“riding in organized scouting parties, will only serve to further the divide between me as a rider and the few in my community who see me as a harbinger of change that they would rather not see.”

I understand this concern, and in n’hoods where bicycles are perceived in this way patrols should be extra sensitive to how they conduct themselves.

However I envision this program as being very low-key and not anything like a “police state” or “snooping”.

And I don’t assume all cyclists have “nice” equipment or that they look any different than anyone else in the community (besides wearing a helmet).

The training will encourage folks to dress casually and always be approachable and to tread lightly when/if necessary.

I guess I just don’t see such a big split between people on bikes and the community in general.

We’re all neighbors; some of us ride, some of us don’t, some of us are white, some are latino, some are black, some are rich, some are poor, etc…

I’m just hoping to get more people out in the streets, talking, helping each other out, offering information, playing, biking, whatever.

Being “meddlesome” is far from what I have in mind.

Thanks for your input.

Jessica Roberts
Guest
Jessica Roberts

I think it only makes sense to do this in your own neighborhood, neighbor-to-neighbor. So, I live in Sunnyside, and would happily volunteer here, but unless I’m mistaken, this is in response to North Portland happenings. Yes?

And my bike and my riding gear are pretty much as low-tech as you can get. I doubt anybody would be scared off by me…

Jonathan Maus
Guest

Just to clarify.

While this conversation and idea was sparked by incidents in N/NE Portland, the program we’re considering would definitely be available (and needed!) citywide.

Thanks.

tori
Guest
tori

I’d jump in on the project!

Jake Faris
Guest
Jake Faris

Sign me up…way out here in bike-un-friendly SW Portland.

Nance
Guest
Nance

Count me in for NW Portland.

alex
Guest

I think bike patrols are a great idea. Let’s make it happen!

Thanks for keeping bikes front and center.

Alex

Dan Callaway
Guest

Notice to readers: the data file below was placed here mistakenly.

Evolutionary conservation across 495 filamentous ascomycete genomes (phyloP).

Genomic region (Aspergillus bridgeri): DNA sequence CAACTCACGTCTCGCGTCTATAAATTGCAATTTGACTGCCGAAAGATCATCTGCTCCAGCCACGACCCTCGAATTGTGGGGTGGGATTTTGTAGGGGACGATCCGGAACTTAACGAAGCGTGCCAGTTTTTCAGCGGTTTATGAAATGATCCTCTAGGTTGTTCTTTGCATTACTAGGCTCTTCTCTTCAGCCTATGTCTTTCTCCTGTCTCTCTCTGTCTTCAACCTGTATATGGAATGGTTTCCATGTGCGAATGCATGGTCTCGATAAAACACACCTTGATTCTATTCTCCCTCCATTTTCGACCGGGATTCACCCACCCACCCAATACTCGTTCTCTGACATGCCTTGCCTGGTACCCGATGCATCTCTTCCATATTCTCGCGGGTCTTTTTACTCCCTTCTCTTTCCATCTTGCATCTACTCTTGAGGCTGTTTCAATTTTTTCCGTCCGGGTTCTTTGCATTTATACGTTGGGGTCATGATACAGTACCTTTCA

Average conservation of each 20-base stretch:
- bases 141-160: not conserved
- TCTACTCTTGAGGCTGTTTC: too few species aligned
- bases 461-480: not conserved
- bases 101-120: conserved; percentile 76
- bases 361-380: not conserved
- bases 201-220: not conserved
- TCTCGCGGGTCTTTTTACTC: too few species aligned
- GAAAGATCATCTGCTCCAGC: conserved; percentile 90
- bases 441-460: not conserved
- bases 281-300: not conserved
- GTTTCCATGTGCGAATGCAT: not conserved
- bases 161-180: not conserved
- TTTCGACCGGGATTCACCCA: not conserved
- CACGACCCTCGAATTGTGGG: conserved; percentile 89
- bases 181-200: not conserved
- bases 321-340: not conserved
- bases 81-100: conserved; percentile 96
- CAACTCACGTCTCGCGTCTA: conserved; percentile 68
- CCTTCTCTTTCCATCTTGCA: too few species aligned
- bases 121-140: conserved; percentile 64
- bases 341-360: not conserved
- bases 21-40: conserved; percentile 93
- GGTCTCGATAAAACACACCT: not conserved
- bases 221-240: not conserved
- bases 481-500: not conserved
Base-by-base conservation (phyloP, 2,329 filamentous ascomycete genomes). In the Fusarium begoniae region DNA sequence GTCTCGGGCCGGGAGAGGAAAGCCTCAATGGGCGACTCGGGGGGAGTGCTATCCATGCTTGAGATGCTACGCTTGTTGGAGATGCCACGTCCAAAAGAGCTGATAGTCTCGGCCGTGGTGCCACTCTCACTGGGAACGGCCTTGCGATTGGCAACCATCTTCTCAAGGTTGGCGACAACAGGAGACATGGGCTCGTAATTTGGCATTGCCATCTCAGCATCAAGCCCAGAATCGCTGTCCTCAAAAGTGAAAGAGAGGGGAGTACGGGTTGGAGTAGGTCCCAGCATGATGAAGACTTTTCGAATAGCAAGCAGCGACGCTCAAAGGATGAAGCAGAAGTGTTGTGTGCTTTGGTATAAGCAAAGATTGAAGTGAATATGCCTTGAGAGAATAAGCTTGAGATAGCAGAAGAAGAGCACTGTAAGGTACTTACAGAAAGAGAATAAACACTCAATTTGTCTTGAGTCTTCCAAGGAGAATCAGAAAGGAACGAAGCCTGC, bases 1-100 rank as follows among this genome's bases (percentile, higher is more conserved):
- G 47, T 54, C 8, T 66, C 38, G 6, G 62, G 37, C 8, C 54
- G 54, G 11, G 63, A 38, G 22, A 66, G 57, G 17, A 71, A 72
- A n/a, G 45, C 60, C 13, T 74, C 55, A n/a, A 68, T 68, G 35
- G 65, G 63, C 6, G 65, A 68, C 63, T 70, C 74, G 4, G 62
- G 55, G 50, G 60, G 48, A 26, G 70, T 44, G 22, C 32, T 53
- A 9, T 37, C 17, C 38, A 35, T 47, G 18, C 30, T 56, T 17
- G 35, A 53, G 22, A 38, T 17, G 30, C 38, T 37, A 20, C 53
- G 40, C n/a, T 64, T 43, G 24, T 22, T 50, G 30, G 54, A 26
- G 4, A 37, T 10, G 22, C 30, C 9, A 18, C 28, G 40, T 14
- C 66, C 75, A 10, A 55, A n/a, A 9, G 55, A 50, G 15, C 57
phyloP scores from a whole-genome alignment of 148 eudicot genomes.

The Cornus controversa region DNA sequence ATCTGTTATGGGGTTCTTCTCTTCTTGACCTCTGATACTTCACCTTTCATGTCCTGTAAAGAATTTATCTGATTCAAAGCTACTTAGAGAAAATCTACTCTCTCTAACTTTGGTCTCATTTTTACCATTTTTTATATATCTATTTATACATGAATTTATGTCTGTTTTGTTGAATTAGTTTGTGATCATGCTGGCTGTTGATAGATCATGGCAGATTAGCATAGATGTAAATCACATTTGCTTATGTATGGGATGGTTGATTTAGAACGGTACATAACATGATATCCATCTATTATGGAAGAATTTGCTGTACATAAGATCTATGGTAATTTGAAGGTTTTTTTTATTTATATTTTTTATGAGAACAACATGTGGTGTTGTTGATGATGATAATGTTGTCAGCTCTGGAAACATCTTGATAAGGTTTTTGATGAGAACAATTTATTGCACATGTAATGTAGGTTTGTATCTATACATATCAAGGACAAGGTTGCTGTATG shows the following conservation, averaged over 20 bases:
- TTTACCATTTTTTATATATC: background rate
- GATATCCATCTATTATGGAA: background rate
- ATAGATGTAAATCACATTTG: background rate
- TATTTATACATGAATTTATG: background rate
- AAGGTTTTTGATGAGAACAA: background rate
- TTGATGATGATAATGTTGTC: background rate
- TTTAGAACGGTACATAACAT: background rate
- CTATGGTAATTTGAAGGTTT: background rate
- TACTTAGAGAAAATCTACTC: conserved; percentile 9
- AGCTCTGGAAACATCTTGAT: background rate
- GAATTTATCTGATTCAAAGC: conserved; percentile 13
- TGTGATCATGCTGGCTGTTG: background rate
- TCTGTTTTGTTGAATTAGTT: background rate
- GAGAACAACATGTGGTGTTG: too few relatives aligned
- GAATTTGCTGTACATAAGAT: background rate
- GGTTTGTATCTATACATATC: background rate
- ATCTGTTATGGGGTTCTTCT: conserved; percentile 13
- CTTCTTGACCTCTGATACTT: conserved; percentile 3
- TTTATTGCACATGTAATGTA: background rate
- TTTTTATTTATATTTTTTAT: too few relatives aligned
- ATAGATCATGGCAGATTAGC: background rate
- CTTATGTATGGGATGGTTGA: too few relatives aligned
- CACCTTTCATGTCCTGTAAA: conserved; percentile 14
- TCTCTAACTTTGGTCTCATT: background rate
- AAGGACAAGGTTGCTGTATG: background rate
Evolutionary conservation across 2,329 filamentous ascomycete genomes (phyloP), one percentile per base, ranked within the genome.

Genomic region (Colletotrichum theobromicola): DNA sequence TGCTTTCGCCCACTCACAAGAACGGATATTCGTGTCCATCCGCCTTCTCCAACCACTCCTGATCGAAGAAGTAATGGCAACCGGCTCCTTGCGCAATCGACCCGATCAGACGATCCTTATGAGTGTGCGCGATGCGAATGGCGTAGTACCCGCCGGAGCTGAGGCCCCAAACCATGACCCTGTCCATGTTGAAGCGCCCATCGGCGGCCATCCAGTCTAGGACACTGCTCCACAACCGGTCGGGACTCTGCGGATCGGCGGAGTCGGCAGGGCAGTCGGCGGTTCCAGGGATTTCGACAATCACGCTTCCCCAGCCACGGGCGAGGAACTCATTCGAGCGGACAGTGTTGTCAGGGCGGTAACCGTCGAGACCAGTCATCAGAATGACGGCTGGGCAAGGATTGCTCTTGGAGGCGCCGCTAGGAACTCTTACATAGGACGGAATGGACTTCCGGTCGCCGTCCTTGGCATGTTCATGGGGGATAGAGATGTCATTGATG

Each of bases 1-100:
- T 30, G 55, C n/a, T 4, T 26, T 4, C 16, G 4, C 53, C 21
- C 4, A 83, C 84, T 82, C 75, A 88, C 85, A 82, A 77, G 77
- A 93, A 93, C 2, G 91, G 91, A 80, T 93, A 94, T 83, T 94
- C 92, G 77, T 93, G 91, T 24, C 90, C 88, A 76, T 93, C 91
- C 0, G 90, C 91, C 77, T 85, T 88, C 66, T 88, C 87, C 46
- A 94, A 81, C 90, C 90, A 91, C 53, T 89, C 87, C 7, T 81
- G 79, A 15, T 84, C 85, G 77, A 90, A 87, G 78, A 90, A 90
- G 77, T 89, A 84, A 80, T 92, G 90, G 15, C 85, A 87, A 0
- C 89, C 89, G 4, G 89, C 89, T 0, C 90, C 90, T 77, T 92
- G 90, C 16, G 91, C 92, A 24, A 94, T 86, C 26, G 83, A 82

Dan Callaway

I’m in Overlook, but am happy to cross over to Piedmont, Humboldt, or Arbor Lodge.

Stephanie Reynolds, City of Portland Crime Prevention Program Manager
Guest

Here are answers to Elly’s questions:

Patrols usually have two or three people going out together, rarely more. We ask that people not go alone, but beyond that, there is no specific number. The biggest groups I’ve ever seen on patrol are doing it in conjunction with a special event, like a walk-along with a City official. The length of a patrol is really up to the people doing it. An hour? Six hours? Any amount of time is OK.

The training for Foot Patrols is two hours long, and covers a variety of topics. An outline of the training can be seen in the Foot Patrol manual on page 12, and there’s a link for the manual in Jonathan’s original post. We’ve never done a training for cyclists before, so we’d probably want to add some information in there about biking safely. We’d like to pick your brains for this content.

A basic job description can be found on page 2 of the manual. It is definitely NOT about snooping or spying on neighbors. It’s about building community and taking responsibility for the safety of a neighborhood rather than passing it off to others and hoping for the best.

JayS,
Guest
JayS,

I would consider participating in this and would deffinitly check out local planning meetings before making a final decision. For me a major hoop to jump is creating diversity in the group and not exasterbating the already existing divide we have in Sabin, my neighborhood.

JayS.

JeremyS
Guest
JeremyS

Add another to NW Portland, 29th & Upshur to be exact.

Donald
Guest
Donald

Thanks for the great responses, folks.

I know hearts are in the right places. I understand the drive to connect neighbor to neighbor.

I certainly tried to avoid loaded language, but call it what you want, I still feel these “patrols” straddle the slippery slope of organized observation and that gives me the willies.

And it was my equipment I was calling nice. I was trying to say that I’m the prototypical commuter in tights that some say epitomizes the N/NE cyclist. Sorry if I got lost along my descriptive journey.

Best of luck on this project and I hope it garners great results. I can see how some feel this is a way to build community. I don’t share that opinion. And I really wish that bikes weren’t tangled up in it, because cycling is something that I feel, left untangled from the fetters of the body politic, can genuinely improve society.

_DA

Matt V
Guest
Matt V

Another Arbor Lodge neigborhood voluntter willing to give it a try. Count me in.

Aaron
Guest
Aaron

Most of this I do already. Riding around the neighborhood and talking with people? check. Helping pedestrians cross the street? check.
So I would be thrilled to be involved in such a program. I even stopped to chat with some foot-patrol people near my house.